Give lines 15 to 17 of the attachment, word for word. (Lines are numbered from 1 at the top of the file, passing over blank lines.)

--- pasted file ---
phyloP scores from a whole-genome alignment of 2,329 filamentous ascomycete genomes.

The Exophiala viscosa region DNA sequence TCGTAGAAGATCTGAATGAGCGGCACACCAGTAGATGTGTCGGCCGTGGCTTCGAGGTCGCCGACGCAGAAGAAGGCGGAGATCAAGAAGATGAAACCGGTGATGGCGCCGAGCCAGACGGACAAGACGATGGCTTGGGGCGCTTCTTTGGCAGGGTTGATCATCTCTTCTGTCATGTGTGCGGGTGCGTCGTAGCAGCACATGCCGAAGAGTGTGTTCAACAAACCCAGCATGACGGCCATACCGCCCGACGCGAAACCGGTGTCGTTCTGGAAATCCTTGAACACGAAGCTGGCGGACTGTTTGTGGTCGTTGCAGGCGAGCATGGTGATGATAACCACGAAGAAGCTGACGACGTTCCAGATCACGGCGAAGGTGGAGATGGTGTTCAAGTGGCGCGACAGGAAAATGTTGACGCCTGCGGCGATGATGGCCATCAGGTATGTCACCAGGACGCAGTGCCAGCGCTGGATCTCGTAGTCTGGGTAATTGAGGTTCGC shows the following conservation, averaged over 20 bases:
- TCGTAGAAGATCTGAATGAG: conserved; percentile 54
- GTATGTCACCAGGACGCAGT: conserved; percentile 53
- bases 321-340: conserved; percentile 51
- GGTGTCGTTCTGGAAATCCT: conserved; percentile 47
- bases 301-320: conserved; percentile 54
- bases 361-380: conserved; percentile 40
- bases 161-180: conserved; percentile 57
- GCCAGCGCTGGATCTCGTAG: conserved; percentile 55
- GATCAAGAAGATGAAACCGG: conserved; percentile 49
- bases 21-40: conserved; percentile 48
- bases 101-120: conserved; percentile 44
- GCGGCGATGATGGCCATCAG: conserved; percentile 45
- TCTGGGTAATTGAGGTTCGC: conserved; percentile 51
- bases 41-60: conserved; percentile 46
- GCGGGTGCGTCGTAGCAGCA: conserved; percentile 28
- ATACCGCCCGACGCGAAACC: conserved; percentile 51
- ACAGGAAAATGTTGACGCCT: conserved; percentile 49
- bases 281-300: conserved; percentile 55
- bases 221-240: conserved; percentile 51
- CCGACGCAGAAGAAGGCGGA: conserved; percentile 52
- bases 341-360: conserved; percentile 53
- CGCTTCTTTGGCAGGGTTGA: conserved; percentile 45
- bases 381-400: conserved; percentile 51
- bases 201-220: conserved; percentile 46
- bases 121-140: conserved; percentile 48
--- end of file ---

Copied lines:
- TCTGGGTAATTGAGGTTCGC: conserved; percentile 51
- bases 41-60: conserved; percentile 46
- GCGGGTGCGTCGTAGCAGCA: conserved; percentile 28